It is proposed that from 1 July 2022, the work test will be abolished for voluntary non-concessional or salary sacrifice superannuation contributions.  This will enable taxpayers aged between 67 and 74 to make more non-concessional contributions to superannuation.  Individuals aged between 67 and 74 will still have to meet the work test to make personal deductible contributions.

Downsizer contributions – expanded

The eligible age for the downsizer superannuation contributions will also be reduced to 60 (currently 65).  As such, taxpayers aged 60 or older, will be able to make a one-off post-tax contribution to their superannuation of up to $300,000 per person from the proceeds of selling their home.  Both members of a couple can contribute in respect of the same home, and contributions do not count towards non-concessional caps.

Other changes commencing 1 July 2021

While not part of the budget, a reminder of the following changes that will commence from 1 July 2021:

  • The superannuation guarantee rate increases to 10%;
  • The concessional superannuation cap increases to $27,500;
  • The non-concessional superannuation cap increases to $110,000 per annum or $330,000 over 3 years;
  • The total superannuation balance limit increases to $1.7 million.

Individual tax residency rules

The Government is proposing to replace the existing individual tax residency rules with a new framework.  The primary test will be a simple, ‘bright line’ test – a person who is physically present in Australia for 183 days or more in any income year will be an Australian resident.  Individuals who do not meet the primary test will be subject to secondary tests that depend on a combination of physical presence and measurable, objective criteria.

The budget papers acknowledge that Australia’s current tax residency rules are difficult to apply in practice, creating uncertainty and resulting in high compliance costs for individuals and their employers.

Self education expenses

The Government is proposing to remove the exclusion of the first $250 of deductions for prescribed education costs.  Currently, the first $250 of a prescribed course of education expense is not deductible.  Removing the $250 exclusion will reduce compliance costs for individuals claiming self-education expense deductions

Increased powers of AAT

The Government is proposing to increase the powers of the Administrative Appeals Tribunal to pause or modify ATO debt recovery action in relation to disputed debts that are being reviewed by the Small Business Taxation Division of the AAT.

SME Recovery Loan Scheme

The Government is proposing to support the economic recovery of businesses affected by COVID-19 or flood. 

The Government will provide participating lenders with a guarantee for 80% of secured or unsecured loans of up to $5 million for a term of up to 10 years with interest rates capped at 7.5%.

To be eligible, SMEs (including self-employed individuals and non-profit organisations) will have a turnover of up to $250 million and have either been:

  • recipients of the JobKeeper Payments between 4 January 2021 and 28 March 2021; or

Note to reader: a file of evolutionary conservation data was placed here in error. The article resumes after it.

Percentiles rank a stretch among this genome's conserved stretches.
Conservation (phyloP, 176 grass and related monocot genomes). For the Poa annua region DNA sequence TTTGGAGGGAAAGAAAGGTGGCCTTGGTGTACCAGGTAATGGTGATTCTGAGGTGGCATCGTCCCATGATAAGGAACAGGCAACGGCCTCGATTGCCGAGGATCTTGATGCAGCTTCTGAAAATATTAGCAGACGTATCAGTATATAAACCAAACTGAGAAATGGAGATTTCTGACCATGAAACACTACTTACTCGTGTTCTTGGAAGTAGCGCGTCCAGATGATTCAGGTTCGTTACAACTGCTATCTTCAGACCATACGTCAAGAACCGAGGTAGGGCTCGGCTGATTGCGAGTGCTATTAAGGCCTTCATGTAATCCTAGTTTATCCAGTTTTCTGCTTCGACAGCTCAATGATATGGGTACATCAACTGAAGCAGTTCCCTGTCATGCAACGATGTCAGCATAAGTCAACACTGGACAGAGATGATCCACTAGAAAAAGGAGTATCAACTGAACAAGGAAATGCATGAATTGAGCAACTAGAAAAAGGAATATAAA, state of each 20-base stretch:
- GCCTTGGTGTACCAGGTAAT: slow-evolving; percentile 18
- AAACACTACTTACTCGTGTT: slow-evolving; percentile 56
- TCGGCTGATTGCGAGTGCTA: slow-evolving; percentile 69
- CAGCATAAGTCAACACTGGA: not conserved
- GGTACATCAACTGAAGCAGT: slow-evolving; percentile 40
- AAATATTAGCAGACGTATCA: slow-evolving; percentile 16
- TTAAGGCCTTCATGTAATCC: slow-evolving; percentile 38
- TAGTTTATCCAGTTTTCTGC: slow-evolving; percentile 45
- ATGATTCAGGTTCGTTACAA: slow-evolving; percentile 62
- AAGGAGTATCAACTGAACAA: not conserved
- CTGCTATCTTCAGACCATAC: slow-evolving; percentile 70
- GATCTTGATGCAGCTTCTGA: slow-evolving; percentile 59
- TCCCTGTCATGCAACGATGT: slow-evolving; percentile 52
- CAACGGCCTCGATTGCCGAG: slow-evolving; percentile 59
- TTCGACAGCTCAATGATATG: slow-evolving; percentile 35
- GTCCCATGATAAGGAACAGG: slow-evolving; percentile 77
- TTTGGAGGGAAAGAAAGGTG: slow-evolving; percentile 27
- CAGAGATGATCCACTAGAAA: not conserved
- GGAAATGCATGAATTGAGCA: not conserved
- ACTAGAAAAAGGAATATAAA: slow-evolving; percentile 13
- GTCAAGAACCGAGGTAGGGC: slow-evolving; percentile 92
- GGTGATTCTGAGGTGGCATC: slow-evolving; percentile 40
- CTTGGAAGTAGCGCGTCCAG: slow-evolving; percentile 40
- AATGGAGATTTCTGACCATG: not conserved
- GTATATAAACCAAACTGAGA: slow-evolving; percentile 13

• located or operating in a local government area that has been disaster declared as a result of the March 2021 New South Wales floods and were negatively economically impacted.

Other measures of interest

Some other measures of interest from a tax perspective include:

  • A Digital Games Tax Offset to provide a 30% refundable tax offset for qualifying Australian digital games expenditure from 1 July 2022.
  • A tax rate of 17% for income from eligible medical and biotechnology patents.  Consultation will be undertaken to see if the concession will be extended to income from clean energy patents.
  • Increased Child Care Subsidy from 11 July 2022.
  • $506.3 million will be provided to extend the JobTrainer Fund. This is estimated to deliver 163,000 additional low fee and free training places in areas of skills need (including 10,000 places of digital skills courses).
  • An additional $2.7 billion over four years will be applied to expand the Boosting Apprenticeship Commencements wage subsidy to support businesses and Group Training Organisations to take on new apprentices and trainees.
  • A new Family Home Guarantee with 10,000 places from 2021-22 to support single parents with dependants to enter, or re-enter, the housing market with a deposit of as little as 2%.

We will keep you up-to-date with the progress of the implementation of these Budget measures.

If you would like to discuss the tax implications of the budget proposals, please call us on (07) 56656469.

DISCLAIMER: The information in this article is general in nature and is not a substitute for professional advice. Accordingly, neither TJN Accountants nor any member or employee of TJN Accountants accepts any responsibility for any loss, however caused, as a result of reliance on this general information. We recommend that our formal advice be sought before acting in any of the areas. The article is issued as a helpful guide to clients and for their private information. Therefore it should be regarded as confidential and not be made available to any person without our consent.

Federal Budget 2020-21